Contributing #

This document explain the process of contributing to the Thanos project.

First of all please follow the code of conduct in all your interactions with the project.

Thanos Philosophy #

The philosophy of Thanos and our community is borrowing much from UNIX philosophy and the golang programming language.

  • Each sub command should do one thing and do it well
    • eg. thanos query proxies incoming calls to known store API endpoints merging the result
  • Write components that work together
    • e.g. blocks should be stored in native prometheus format
  • Make it easy to read, write, and, run components
    • e.g. reduce complexity in system design and implementation

Feedback / Issues #

If you encounter any issue or you have an idea to improve, please:

  • Search through Google and existing open and closed GitHub Issues for the answer first. If you find relevant topic, please comment on the issue.
  • If not found, please add an issue to GitHub issues. Please provide all relevant information as template suggest.
  • If you have a quick question you might want to also ask on #thanos or #thanos-dev slack channel in the CNCF workspace. We are recommending, using GitHub issues for issues and feedback, because GitHub issues are track-able.

If you encounter security vulnerability, please refer to Reporting a Vulnerability process

Adding New Features / Components #

When contributing not obvious change to Thanos repository, please first discuss the change you wish to make via issue or slack, or any other method with the owners of this repository before making a change.

Adding a large new feature or/and component to Thanos should be done by first creating a proposal document outlining the design decisions of the change, motivations for the change, and any alternatives that might have been considered.

Prerequisites #

  • It is strongly recommended that you use OSX or popular Linux distributions systems e.g. Ubuntu, Redhat, or OpenSUSE for development.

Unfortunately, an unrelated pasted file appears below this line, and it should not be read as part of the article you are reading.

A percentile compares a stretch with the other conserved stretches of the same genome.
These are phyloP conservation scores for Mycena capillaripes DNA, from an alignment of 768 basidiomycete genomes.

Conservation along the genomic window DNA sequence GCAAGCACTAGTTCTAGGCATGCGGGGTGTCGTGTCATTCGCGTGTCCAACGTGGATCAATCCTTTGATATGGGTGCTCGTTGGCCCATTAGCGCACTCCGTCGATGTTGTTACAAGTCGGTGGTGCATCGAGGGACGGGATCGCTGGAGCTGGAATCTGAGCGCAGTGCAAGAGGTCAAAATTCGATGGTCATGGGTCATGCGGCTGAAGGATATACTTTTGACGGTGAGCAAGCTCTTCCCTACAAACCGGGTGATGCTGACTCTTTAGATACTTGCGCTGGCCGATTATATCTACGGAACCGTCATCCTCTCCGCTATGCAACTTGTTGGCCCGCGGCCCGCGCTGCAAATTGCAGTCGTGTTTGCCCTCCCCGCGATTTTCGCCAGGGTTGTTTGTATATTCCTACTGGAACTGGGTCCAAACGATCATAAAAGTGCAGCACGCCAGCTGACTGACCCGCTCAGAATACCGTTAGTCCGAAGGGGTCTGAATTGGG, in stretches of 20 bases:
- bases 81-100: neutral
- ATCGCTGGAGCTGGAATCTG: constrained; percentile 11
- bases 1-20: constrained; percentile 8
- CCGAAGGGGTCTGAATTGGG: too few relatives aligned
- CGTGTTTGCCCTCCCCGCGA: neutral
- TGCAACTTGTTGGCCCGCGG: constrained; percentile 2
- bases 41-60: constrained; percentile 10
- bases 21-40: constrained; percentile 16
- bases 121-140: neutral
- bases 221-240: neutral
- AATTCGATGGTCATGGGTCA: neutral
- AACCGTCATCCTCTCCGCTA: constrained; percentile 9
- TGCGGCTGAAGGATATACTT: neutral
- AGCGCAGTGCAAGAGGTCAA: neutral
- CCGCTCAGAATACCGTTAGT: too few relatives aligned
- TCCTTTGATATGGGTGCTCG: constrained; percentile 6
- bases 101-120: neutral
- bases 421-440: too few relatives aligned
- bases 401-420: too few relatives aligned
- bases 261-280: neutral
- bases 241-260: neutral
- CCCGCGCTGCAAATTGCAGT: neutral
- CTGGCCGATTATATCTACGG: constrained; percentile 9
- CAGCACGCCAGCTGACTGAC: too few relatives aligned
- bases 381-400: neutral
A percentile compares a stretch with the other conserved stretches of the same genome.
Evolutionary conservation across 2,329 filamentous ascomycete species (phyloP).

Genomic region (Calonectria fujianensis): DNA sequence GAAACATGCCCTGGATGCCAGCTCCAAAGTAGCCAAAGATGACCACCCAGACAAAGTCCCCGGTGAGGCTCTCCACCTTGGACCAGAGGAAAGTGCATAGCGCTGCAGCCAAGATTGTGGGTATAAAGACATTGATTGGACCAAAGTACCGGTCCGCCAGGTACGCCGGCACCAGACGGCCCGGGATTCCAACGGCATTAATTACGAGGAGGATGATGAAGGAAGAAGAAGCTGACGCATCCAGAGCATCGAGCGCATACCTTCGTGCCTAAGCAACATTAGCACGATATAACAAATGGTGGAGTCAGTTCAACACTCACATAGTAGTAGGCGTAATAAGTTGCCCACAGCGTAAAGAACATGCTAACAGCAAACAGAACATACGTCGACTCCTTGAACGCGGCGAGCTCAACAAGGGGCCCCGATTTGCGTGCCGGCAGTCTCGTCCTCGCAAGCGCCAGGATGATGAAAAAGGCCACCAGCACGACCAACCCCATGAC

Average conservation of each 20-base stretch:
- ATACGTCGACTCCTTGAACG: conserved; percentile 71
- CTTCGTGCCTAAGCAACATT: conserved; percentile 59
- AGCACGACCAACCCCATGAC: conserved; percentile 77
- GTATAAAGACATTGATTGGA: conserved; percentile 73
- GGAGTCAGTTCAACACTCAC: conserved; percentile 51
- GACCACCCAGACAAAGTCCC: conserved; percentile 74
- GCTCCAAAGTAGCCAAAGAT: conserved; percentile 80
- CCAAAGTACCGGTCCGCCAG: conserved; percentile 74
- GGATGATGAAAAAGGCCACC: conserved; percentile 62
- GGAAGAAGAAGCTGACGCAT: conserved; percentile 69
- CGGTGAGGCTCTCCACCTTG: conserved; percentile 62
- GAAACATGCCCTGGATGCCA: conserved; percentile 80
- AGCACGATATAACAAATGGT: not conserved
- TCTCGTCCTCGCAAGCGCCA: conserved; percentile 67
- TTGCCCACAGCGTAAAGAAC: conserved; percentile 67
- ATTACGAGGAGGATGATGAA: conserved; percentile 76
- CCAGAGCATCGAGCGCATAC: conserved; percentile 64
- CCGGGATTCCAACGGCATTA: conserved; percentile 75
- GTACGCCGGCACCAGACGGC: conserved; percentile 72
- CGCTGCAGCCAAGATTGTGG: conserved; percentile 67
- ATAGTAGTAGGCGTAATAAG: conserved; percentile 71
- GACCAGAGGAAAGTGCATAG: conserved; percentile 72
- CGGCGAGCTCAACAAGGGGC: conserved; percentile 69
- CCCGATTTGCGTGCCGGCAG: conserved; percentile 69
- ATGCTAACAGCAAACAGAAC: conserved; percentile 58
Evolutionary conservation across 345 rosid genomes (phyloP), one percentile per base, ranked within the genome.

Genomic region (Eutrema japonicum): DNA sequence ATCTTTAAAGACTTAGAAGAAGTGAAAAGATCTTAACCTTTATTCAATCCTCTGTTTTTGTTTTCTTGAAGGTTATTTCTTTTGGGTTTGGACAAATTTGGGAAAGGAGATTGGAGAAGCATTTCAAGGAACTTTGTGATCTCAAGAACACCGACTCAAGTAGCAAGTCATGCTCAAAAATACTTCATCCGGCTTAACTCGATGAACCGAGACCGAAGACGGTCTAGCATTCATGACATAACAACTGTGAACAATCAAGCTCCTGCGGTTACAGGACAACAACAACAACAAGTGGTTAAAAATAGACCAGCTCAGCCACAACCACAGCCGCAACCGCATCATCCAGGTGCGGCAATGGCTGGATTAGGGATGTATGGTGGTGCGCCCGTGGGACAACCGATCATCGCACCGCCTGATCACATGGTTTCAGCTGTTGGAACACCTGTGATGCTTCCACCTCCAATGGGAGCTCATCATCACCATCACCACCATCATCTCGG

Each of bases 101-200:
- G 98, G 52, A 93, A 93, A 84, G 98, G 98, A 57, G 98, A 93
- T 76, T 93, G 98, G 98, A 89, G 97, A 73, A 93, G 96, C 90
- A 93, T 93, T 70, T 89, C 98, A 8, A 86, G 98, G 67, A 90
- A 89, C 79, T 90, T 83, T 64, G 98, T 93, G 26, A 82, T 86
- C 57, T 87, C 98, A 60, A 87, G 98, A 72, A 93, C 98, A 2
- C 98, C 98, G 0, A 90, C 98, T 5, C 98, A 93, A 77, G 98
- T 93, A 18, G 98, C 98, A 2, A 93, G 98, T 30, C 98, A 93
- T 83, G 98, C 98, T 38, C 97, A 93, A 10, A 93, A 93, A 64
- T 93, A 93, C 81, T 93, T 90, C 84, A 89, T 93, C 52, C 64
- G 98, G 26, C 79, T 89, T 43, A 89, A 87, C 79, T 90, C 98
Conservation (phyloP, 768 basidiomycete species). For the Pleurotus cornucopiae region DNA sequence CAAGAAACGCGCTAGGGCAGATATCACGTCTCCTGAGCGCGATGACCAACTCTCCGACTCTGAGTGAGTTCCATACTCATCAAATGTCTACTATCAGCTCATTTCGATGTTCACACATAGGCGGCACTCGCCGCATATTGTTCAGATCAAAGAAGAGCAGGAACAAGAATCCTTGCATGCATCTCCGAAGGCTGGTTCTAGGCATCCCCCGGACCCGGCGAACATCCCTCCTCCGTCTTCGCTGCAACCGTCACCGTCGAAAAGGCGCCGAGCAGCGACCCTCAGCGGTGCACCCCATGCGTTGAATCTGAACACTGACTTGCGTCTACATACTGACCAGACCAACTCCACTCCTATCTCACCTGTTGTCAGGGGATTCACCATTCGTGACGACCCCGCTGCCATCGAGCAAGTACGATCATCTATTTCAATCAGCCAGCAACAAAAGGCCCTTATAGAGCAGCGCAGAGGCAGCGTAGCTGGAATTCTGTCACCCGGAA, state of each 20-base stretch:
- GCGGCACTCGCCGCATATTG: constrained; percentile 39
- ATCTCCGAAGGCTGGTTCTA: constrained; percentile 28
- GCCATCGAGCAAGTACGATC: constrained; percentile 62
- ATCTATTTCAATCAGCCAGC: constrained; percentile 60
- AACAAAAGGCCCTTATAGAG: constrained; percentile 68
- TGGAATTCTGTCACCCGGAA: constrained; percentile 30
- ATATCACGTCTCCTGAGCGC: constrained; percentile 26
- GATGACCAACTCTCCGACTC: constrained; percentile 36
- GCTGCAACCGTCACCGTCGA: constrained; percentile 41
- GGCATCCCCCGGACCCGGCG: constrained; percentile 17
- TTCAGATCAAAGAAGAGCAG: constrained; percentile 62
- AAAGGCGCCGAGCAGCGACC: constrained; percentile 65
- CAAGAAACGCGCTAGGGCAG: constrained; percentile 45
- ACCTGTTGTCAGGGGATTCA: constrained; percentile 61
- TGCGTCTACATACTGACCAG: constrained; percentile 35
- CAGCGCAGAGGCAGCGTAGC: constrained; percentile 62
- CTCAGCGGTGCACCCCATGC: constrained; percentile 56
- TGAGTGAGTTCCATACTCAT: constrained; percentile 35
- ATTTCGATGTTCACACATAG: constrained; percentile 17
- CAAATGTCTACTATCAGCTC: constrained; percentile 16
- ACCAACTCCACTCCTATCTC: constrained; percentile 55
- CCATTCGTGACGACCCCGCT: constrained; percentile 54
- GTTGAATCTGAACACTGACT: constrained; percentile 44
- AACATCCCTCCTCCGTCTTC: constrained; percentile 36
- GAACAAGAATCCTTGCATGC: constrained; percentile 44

Components Naming #

Thanos is a distributed system composed with several services and CLI tools as listed here.

When we refer to them as technical reference we use verb form: store, compact, rule, query. This includes:

  • Code
  • Metrics
  • Commands
  • Mixin examples: alerts, rules, dashboards
  • Container names
  • Flags and configuration
  • Package names
  • Log messages, traces

However, when speaking about those or explaining we use actor noun form: store gateway, compactor, ruler, querier. This includes areas like:

  • Public communication
  • Documentation
  • Code comments

Pull Request Process #

  1. Read getting started docs and prepare Thanos.
  2. Familiarize yourself with Go standard style guides Thanos follows: this and this.
  3. Familiarize yourself with Makefile commands like format, build, proto and test.
  4. Fork thanos-io/thanos.git and start development from your own fork. Here are sample steps to setup your development environment:
$ mkdir -p $GOPATH/src/github.com/thanos-io
$ cd $GOPATH/src/github.com/thanos-io
$ git clone https://github.com/<your_github_id>/thanos.git
$ cd thanos
$ git remote add upstream https://github.com/thanos-io/thanos.git
$ git remote update
$ git merge upstream/master
$ make build
$ ./thanos -h
  1. Keep PRs as small as possible. For each of your PR, you create one branch based on the latest master. Chain them if needed (base PR on other PRs). Here are sample steps you can follow. You can get more details about the workflow from here.
$ git checkout master
$ git remote update
$ git merge upstream/master
$ git checkout -b <your_branch_for_new_pr>
$ make build
$ <Iterate your development>
$ git push origin <your_branch_for_new_pr>
  1. Add unit tests for new functionalities. Add e2e tests if functionality is major.
  2. If you don’t have a live object store ready add this envvar to skip tests for these:
  3. THANOS_TEST_OBJSTORE_SKIP=GCS,S3,AZURE,SWIFT,COS,ALIYUNOSS

If you skip all of these, the store specific tests will be run against memory object storage only. CI runs GCS and inmem tests only for now. Not having these variables will produce auth errors against GCS, AWS, Azure or COS tests.

  1. If your change affects users (adds or removes feature) consider adding the item to CHANGELOG
  2. You may merge the Pull Request in once you have the sign-off of at least one developers with write access, or if you do not have permission to do that, you may request the second reviewer to merge it for you.
  3. If you feel like your PR waits too long for a review, feel free to ping #thanos-prs channel on our slack for review!

Dependency management #

The Thanos project uses Go modules to manage dependencies on external packages. This requires a working Go environment with version 1.11 or greater and git installed.

To add or update a new dependency, use the go get command:

# Pick the latest tagged release.
go get example.com/some/module/pkg

# Pick a specific version.
go get example.com/some/module/pkg@vX.Y.Z

Tidy up the go.mod and go.sum files:

make deps
git add go.mod go.sum
git commit

You have to commit the changes to go.mod and go.sum before submitting the pull request.